Patient safety is possible through empathy and patience (Baker, Giles 2012).
Respect for the patient’s cultural beliefs is essential in order to win their faith in the healthcare professional.
Communicating with patients should be based on cultural sensibility.
It is important to communicate with others in a spirit of mutual respect, listening, and openness.
Patients feel more secure when they have a shared understanding, as well as an acknowledgment of their common identity.
In order to communicate with patients, the healthcare provider must demonstrate that he understands the cultural values, beliefs and history.
The communication must not include any form of assault, denial, or harassment of the patient’s identity, or any kind of challenge (Skellett 2015).
These strategies are used by Justin’s healthcare professional to communicate with him in a culturally sensitive manner.
Justin will need support to maintain his health and well-being once he has returned to the community.
It is up to his family to facilitate him returning to certain culture laws.
Family involvement is essential for the successful treatment of the patient’s long-term condition. They have to be involved and make the decisions.
The foundation for a successful care plan for mental patients is built on the emotional and financial support of family members (Hermann and Palmer 2002).
Their greatest need is love and support.
Family members are often the most important in enhancing the patient’s well-being (Leggatt and 2002).
It is important to identify and fix the root cause of depression in order for treatment and management to work.
Justin is socially disconnected and doesn’t know any friends.
He should be encouraged to get involved in social activities and meet new people.
His depression can be caused by his unemployment.
There are ways to help him find a job.
When his problems are addressed, he can lead a normal life that is free from depression.
I’d like to share my experiences with Justin and the lessons that I have learned.
I learned how to communicate with and treat people of different cultures through this experience.
As healthcare professionals have to deal with patients with different illnesses and beliefs, they face many problems (Elwyn et.al., 2014).
It is possible to view health care as a complex problem, particularly if the patient has a mental condition.
This can make the situation more complicated due to language and cultural differences.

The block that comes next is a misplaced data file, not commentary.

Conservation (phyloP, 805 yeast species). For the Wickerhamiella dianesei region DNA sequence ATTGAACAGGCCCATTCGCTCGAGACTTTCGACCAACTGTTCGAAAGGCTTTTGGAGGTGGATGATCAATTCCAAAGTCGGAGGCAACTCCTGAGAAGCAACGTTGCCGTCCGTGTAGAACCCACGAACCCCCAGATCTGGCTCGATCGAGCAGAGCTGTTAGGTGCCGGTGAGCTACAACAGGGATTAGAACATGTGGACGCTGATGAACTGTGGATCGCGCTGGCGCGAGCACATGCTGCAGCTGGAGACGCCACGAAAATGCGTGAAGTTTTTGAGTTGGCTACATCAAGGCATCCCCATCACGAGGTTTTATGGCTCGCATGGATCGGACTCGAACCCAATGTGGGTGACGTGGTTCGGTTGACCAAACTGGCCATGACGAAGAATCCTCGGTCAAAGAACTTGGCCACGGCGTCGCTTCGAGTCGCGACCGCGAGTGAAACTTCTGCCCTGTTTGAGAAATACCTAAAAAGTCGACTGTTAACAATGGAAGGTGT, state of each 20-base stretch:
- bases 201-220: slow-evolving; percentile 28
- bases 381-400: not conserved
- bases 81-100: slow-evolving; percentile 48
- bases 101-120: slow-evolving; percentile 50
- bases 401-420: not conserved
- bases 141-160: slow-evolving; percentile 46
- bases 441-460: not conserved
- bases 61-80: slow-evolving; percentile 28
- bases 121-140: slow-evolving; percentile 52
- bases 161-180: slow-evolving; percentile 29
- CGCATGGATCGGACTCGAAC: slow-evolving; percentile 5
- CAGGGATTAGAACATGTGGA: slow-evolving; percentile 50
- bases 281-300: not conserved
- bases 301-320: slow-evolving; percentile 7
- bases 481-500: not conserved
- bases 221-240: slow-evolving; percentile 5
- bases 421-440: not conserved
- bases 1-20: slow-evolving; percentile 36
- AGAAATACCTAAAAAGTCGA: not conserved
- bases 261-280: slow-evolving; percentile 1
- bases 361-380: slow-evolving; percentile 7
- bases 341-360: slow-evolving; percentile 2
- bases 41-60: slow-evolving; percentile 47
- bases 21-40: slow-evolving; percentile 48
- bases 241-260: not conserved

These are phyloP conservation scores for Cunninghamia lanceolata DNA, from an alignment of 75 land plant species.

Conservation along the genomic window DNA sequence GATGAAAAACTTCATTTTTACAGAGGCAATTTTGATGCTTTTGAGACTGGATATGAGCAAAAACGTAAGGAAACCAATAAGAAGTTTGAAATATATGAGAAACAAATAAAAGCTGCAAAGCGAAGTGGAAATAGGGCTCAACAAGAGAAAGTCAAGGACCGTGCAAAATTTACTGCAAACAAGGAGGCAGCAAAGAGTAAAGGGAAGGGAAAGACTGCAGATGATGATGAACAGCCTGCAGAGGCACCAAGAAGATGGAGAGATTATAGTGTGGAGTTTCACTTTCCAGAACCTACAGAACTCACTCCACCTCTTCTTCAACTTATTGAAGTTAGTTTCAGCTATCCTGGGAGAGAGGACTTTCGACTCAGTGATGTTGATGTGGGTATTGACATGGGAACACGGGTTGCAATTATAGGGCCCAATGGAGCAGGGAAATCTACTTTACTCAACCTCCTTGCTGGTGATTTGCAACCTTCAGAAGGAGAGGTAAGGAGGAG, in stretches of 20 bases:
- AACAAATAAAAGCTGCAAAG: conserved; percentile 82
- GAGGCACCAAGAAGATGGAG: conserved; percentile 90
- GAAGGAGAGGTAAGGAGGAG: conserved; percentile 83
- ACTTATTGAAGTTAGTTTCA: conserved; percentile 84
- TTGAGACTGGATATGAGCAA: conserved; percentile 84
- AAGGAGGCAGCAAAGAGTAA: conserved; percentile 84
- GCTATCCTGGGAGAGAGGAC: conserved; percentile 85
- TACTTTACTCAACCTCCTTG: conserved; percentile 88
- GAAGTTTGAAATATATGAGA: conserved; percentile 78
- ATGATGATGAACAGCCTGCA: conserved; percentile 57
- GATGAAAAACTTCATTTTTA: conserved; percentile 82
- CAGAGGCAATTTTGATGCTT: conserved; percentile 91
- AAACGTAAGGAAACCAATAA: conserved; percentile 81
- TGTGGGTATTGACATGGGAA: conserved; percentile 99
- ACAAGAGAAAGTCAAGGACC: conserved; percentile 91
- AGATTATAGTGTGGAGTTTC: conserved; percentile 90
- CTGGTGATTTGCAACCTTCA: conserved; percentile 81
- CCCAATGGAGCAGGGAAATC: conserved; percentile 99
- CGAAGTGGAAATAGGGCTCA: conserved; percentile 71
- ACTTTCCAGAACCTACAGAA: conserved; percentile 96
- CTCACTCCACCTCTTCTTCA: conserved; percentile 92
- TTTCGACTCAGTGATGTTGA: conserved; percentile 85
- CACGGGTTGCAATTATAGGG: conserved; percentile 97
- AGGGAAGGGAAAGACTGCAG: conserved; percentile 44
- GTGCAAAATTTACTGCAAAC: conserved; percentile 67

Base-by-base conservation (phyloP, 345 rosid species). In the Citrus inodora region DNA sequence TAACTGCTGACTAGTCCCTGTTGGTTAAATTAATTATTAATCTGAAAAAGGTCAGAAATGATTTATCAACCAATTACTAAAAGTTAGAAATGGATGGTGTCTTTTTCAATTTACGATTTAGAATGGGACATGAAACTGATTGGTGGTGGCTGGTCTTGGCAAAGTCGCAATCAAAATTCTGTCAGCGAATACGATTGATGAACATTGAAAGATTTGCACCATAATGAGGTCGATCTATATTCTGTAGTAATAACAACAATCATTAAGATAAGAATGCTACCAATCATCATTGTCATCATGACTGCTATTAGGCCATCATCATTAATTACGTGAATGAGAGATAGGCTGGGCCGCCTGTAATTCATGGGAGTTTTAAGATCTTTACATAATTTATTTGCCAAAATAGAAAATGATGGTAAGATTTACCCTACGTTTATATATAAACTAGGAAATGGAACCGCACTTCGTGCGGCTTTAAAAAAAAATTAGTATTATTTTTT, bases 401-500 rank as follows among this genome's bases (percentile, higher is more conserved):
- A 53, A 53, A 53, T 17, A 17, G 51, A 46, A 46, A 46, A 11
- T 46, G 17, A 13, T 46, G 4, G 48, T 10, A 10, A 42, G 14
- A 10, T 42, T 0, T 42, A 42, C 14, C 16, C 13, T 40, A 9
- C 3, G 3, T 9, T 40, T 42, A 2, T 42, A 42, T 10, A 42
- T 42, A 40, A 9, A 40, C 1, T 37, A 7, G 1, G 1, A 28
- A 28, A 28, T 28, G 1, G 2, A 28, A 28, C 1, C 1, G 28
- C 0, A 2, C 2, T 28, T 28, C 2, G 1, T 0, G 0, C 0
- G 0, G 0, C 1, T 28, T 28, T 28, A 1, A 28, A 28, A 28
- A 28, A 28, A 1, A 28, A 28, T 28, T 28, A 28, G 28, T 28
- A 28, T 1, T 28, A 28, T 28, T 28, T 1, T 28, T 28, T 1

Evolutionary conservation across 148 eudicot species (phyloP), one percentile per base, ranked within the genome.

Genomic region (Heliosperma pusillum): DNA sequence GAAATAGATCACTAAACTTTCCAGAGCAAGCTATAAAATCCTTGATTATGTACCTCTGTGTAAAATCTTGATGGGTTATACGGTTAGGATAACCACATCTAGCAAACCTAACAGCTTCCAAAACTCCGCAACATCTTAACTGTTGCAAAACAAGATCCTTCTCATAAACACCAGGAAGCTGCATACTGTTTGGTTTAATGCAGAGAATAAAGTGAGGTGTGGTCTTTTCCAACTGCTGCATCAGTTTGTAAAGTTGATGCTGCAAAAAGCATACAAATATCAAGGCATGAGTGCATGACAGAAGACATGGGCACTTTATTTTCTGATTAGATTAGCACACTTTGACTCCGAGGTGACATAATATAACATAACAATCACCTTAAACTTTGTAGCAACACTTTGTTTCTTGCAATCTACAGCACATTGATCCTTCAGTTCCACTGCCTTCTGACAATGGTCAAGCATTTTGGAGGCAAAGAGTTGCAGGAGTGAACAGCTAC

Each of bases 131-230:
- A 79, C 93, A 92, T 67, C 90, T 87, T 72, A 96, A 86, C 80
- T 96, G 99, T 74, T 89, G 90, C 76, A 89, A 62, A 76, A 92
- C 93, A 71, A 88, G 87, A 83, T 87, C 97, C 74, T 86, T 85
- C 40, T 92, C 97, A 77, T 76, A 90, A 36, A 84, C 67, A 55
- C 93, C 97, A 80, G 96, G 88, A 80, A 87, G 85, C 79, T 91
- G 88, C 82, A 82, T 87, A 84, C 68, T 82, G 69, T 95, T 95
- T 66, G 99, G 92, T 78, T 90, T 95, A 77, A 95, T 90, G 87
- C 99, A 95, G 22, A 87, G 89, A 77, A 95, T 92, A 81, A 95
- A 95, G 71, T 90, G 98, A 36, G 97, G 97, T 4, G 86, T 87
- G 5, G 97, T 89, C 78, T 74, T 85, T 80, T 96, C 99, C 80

Before taking any steps in the planning of effective care, the health care provider must be aware of the cultural background of the patient.
It is vital to communicate with the patient. This has been my experience.
Patient safety and comfort are key to a quick recovery.
I will keep this in mind as I continue to practice.
Another important lesson I learned was that health care is different for different ethnicities.
For their well-being, they also depend on traditional healers.
This is why the patient should not be hurt and must be treated with dignity.
My experience with Justin has taught me many things that will benefit me greatly in the future.
Learning additional aspects is necessary to ensure that culturally-safe healthcare can be provided in the future.
It is important to provide care for those who require culturally-safe health services earlier in the course of a mental illness.
These people must be treated with dignity and given the opportunity to be involved in their care.
You must share details about healthcare with them.
Cultural safety is essential for a positive patient outcome.
Cultural safety is possible by being able to understand the cultures and customs of other peoples.
In this area, it is important to have the right knowledge.
It is important that the patient understands and implements the methods necessary to ensure compliance with the intervention plan.
Culturally safe care does not allow recipients to be subjected to their own cultural beliefs.
Meaningful pathways should be offered to patients for their self-determination (Richardson, Williams 2007).
These are all important points to remember in order to create a culture-safe environment for patients.